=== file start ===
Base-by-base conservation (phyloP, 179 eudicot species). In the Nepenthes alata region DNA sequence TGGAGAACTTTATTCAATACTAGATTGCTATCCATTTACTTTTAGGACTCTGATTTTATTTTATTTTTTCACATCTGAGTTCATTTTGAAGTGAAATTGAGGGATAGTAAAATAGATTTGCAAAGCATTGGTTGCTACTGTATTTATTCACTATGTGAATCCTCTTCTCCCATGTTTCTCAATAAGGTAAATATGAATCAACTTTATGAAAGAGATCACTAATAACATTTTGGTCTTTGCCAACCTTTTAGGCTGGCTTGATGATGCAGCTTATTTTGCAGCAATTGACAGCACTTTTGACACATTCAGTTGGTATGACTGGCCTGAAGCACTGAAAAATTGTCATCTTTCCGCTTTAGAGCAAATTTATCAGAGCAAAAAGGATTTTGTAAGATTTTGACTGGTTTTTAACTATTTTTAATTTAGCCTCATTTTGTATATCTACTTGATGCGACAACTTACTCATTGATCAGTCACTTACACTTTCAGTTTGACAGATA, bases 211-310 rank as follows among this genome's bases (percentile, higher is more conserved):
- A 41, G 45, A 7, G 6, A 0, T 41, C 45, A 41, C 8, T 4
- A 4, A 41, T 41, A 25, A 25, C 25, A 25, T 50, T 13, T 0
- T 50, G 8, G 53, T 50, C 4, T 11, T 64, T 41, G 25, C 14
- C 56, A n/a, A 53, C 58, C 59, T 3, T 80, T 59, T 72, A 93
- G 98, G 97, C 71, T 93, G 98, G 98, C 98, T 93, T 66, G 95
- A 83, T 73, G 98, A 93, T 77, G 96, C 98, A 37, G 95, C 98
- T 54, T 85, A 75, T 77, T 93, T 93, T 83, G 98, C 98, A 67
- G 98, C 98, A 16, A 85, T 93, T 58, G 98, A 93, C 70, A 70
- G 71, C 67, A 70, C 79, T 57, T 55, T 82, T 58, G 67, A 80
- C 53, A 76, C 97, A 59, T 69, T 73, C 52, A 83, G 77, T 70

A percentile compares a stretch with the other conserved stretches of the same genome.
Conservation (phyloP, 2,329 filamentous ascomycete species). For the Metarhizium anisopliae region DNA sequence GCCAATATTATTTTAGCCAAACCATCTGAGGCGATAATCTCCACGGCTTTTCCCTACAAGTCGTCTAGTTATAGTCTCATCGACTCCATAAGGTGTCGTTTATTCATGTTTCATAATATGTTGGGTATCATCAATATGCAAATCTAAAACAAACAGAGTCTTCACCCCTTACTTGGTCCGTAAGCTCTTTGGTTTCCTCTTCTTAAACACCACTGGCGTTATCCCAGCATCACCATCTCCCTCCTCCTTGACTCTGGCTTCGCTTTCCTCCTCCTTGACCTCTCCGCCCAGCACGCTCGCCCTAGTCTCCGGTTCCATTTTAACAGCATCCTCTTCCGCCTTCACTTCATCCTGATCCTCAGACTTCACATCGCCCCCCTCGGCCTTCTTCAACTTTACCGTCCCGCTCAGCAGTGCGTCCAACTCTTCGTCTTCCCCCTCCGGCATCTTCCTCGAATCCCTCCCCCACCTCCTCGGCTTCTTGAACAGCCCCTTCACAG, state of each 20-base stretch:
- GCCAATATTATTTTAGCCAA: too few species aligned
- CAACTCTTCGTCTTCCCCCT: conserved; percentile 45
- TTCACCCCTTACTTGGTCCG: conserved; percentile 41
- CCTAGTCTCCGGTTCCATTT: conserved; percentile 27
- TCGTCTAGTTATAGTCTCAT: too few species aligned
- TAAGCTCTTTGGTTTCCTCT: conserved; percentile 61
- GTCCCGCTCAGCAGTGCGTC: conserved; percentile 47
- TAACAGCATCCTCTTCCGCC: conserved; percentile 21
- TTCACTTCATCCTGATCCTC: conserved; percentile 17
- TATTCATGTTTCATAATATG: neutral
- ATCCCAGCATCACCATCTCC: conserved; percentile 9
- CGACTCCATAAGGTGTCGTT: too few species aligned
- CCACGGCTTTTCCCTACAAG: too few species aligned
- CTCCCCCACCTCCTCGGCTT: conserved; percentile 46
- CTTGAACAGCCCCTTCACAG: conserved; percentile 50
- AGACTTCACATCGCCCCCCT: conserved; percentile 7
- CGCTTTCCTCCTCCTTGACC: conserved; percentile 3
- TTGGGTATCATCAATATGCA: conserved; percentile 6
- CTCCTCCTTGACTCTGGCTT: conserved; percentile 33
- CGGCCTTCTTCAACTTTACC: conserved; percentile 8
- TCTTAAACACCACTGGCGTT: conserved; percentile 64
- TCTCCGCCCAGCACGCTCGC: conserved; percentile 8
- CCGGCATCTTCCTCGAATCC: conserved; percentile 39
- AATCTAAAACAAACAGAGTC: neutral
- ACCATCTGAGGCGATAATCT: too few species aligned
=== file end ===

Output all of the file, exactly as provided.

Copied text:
Base-by-base conservation (phyloP, 179 eudicot species). In the Nepenthes alata region DNA sequence TGGAGAACTTTATTCAATACTAGATTGCTATCCATTTACTTTTAGGACTCTGATTTTATTTTATTTTTTCACATCTGAGTTCATTTTGAAGTGAAATTGAGGGATAGTAAAATAGATTTGCAAAGCATTGGTTGCTACTGTATTTATTCACTATGTGAATCCTCTTCTCCCATGTTTCTCAATAAGGTAAATATGAATCAACTTTATGAAAGAGATCACTAATAACATTTTGGTCTTTGCCAACCTTTTAGGCTGGCTTGATGATGCAGCTTATTTTGCAGCAATTGACAGCACTTTTGACACATTCAGTTGGTATGACTGGCCTGAAGCACTGAAAAATTGTCATCTTTCCGCTTTAGAGCAAATTTATCAGAGCAAAAAGGATTTTGTAAGATTTTGACTGGTTTTTAACTATTTTTAATTTAGCCTCATTTTGTATATCTACTTGATGCGACAACTTACTCATTGATCAGTCACTTACACTTTCAGTTTGACAGATA, bases 211-310 rank as follows among this genome's bases (percentile, higher is more conserved):
- A 41, G 45, A 7, G 6, A 0, T 41, C 45, A 41, C 8, T 4
- A 4, A 41, T 41, A 25, A 25, C 25, A 25, T 50, T 13, T 0
- T 50, G 8, G 53, T 50, C 4, T 11, T 64, T 41, G 25, C 14
- C 56, A n/a, A 53, C 58, C 59, T 3, T 80, T 59, T 72, A 93
- G 98, G 97, C 71, T 93, G 98, G 98, C 98, T 93, T 66, G 95
- A 83, T 73, G 98, A 93, T 77, G 96, C 98, A 37, G 95, C 98
- T 54, T 85, A 75, T 77, T 93, T 93, T 83, G 98, C 98, A 67
- G 98, C 98, A 16, A 85, T 93, T 58, G 98, A 93, C 70, A 70
- G 71, C 67, A 70, C 79, T 57, T 55, T 82, T 58, G 67, A 80
- C 53, A 76, C 97, A 59, T 69, T 73, C 52, A 83, G 77, T 70

A percentile compares a stretch with the other conserved stretches of the same genome.
Conservation (phyloP, 2,329 filamentous ascomycete species). For the Metarhizium anisopliae region DNA sequence GCCAATATTATTTTAGCCAAACCATCTGAGGCGATAATCTCCACGGCTTTTCCCTACAAGTCGTCTAGTTATAGTCTCATCGACTCCATAAGGTGTCGTTTATTCATGTTTCATAATATGTTGGGTATCATCAATATGCAAATCTAAAACAAACAGAGTCTTCACCCCTTACTTGGTCCGTAAGCTCTTTGGTTTCCTCTTCTTAAACACCACTGGCGTTATCCCAGCATCACCATCTCCCTCCTCCTTGACTCTGGCTTCGCTTTCCTCCTCCTTGACCTCTCCGCCCAGCACGCTCGCCCTAGTCTCCGGTTCCATTTTAACAGCATCCTCTTCCGCCTTCACTTCATCCTGATCCTCAGACTTCACATCGCCCCCCTCGGCCTTCTTCAACTTTACCGTCCCGCTCAGCAGTGCGTCCAACTCTTCGTCTTCCCCCTCCGGCATCTTCCTCGAATCCCTCCCCCACCTCCTCGGCTTCTTGAACAGCCCCTTCACAG, state of each 20-base stretch:
- GCCAATATTATTTTAGCCAA: too few species aligned
- CAACTCTTCGTCTTCCCCCT: conserved; percentile 45
- TTCACCCCTTACTTGGTCCG: conserved; percentile 41
- CCTAGTCTCCGGTTCCATTT: conserved; percentile 27
- TCGTCTAGTTATAGTCTCAT: too few species aligned
- TAAGCTCTTTGGTTTCCTCT: conserved; percentile 61
- GTCCCGCTCAGCAGTGCGTC: conserved; percentile 47
- TAACAGCATCCTCTTCCGCC: conserved; percentile 21
- TTCACTTCATCCTGATCCTC: conserved; percentile 17
- TATTCATGTTTCATAATATG: neutral
- ATCCCAGCATCACCATCTCC: conserved; percentile 9
- CGACTCCATAAGGTGTCGTT: too few species aligned
- CCACGGCTTTTCCCTACAAG: too few species aligned
- CTCCCCCACCTCCTCGGCTT: conserved; percentile 46
- CTTGAACAGCCCCTTCACAG: conserved; percentile 50
- AGACTTCACATCGCCCCCCT: conserved; percentile 7
- CGCTTTCCTCCTCCTTGACC: conserved; percentile 3
- TTGGGTATCATCAATATGCA: conserved; percentile 6
- CTCCTCCTTGACTCTGGCTT: conserved; percentile 33
- CGGCCTTCTTCAACTTTACC: conserved; percentile 8
- TCTTAAACACCACTGGCGTT: conserved; percentile 64
- TCTCCGCCCAGCACGCTCGC: conserved; percentile 8
- CCGGCATCTTCCTCGAATCC: conserved; percentile 39
- AATCTAAAACAAACAGAGTC: neutral
- ACCATCTGAGGCGATAATCT: too few species aligned